Lions, Tigers, Math, Biology, World Geography, English, and DIM, oh my!

Okay, I know that title is cheesy…

We took our freshmen students to the zoo last week for their first class field trip and I loved how it wasn’t just a field trip related to one content area, but in our planning we managed to relate it to every class. Here is the link to the assignment: Zoo Student Handout and the explanation is below…just in case you’re going to the zoo anytime soon with students and want to do a similar activity. 🙂

To begin the zoo experience, the biology teacher asked students to research one animal that is at our local zoo and find out how much land area and resources the animal needs to live a healthy life (they have been studying health and wellness recently in biology). Then, in math I had students do this Estimation 180 as a warm up to review how we could estimate lengths and sizes. I explained that at the zoo, they will be using their estimation skills and area calculations to confirm or deny that their chosen animal has enough space. When we got to the zoo, students split up into groups to explore the zoo with the land and resources in mind. The math part of the assignment at the zoo also had students draw the enclosure using points, lines, planes, rays, and line segments if they were in geometry, and write/solve a linear equation about their day at the zoo if they were in Algebra. For the WorldEng (World Geography and English) portion, students were asked to reflect about borders and responsibility of the zoo to protect animal’s habitats. When we returned to school, students read an article about the city’s limitations of our zoo and the historical implications of the area. The next day in their Digital Interactive Media class (DIM), students wrote a blog post about their experience. They were asked to summarize the experience, discuss the area calculations and findings, and respond to some challenging questions about the zoo which forced them to consider multiple perspectives.

I’m looking forward to more opportunities that we can create interdisciplinary learning for students.

Now that the NCAA basketball tournament is over and sadly my pick of UK lost (my dad went to UK so don’t think that I just jumped on the bandwagon this year), I started thinking about how I could apply math to the tournament. To celebrate the beginning of March Madness, we played “trashketball” one day in class a review game (little did they know, this effectively helped me get them away from sneakily watching the games on the ESNP app from their phones). However, I am sure there are more complex things we could do for some hands on applications.

There’s so much hype around a perfect bracket, so we could definitely explore the odds of getting a perfect one. Thinking through the odds we can note that each team has 1 of 2 options in the game…winning or losing. There are 64 teams in the tournament and therefore, to create a perfect bracket you would have 2^63, or one in 9.2×10^18 (9.2 quintrillion), chances of getting a perfect one. Of course that’s if you predict like a coin flip…heads or tails…but we know there is a lot more that goes into basketball. Just calculating that is a good exponential application for students and might be a cool way to open the exponents unit that we do around this time of the year, but could we do more?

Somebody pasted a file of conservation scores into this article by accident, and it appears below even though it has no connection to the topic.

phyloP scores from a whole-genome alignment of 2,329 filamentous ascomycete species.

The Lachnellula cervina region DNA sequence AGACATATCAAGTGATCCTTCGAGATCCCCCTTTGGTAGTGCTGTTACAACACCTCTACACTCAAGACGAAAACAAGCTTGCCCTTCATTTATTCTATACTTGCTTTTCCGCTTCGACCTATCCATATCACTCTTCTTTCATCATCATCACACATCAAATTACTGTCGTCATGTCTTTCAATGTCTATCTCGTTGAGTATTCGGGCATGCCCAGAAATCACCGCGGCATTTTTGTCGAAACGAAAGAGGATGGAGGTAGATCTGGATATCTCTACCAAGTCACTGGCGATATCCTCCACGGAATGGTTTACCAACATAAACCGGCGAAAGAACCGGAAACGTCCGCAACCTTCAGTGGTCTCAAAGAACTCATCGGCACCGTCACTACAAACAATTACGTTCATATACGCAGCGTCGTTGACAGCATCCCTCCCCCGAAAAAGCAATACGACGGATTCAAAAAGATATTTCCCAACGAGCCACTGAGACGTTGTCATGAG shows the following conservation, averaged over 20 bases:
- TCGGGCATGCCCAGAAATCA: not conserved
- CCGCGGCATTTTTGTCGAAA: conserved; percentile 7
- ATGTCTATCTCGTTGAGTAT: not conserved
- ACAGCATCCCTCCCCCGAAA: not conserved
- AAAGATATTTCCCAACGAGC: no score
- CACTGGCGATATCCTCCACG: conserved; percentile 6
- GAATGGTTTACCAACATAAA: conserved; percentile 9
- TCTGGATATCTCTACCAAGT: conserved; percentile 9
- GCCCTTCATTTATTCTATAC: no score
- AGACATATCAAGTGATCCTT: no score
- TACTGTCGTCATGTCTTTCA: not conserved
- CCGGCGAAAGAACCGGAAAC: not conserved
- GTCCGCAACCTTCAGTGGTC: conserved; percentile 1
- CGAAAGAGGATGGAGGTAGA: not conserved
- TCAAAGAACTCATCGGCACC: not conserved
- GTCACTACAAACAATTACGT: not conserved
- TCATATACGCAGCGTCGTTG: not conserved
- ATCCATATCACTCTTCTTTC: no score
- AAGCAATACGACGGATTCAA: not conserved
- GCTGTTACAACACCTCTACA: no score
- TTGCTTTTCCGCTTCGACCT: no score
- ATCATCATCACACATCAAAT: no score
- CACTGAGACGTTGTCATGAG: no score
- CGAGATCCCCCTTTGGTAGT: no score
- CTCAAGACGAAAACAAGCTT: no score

Students could watch the games and pick out any key vocabulary they see during the games…parabolas, circles/polygons/curves/lines on the court, spheres…but, hmm I’m already kind of bored by this simplicity for high schoolers…

Maybe we could look at statistics: Students could pick a player and follow their stats. They could watch for points, assists, rebounds, blocks, field goal %, and steals (I might have to have a coach come in or a kid on the team explain how to track stats like this to some students). Then students could compare what they find to ESPN’s calculations. Or, students could team up and find the stats of an entire team vs. another team. We could do this before the tournament and then using those predictions calculate which team they think would win. Granted a lot of other factors are involved in winning a game, but I think player’s individual stats could be a good start. I’d love to talk to a statistician and get some more ideas…! Maybe students could even write in to ESPN or our local news and give their own feedback on how their player/team did…they’re always looking for more commentators right?!

We could also use regressions with our statistical data: We could take a team’s win-loss history and run a linear regression to graph the data and find trends. We could compare the prediction to what happens in the tournament or even compare the seed rankings to our predictions.

Or maybe we could relate it all to quadratics: I am thinking students could take a picture of a shot attempt that did not go in and analyze the parabola. A few years ago, my dean and I used Logger Pro to analyze a thrown ball. The program will calculate the equation and from there you can find key points along the parabola (this is what I did for the “Saving the World with Math” project here). I bet we could do a similar thing with a video of a shot attempt, or maybe just with a printed out picture, to analyze why the shot did not go in. Students could put their video/picture on a graph, find the equation and certain points on the graph like the vertex and x-intercept. Then, by seeing if the point of the basket is along their parabola, they could calculate why the ball didn’t go in. From there, students could correct the equation for an accurate basket to be made.

Does anyone do anything in their classrooms related to March Madness?

I guess I have a whole year to think about this…in the mean time, go Spurs go!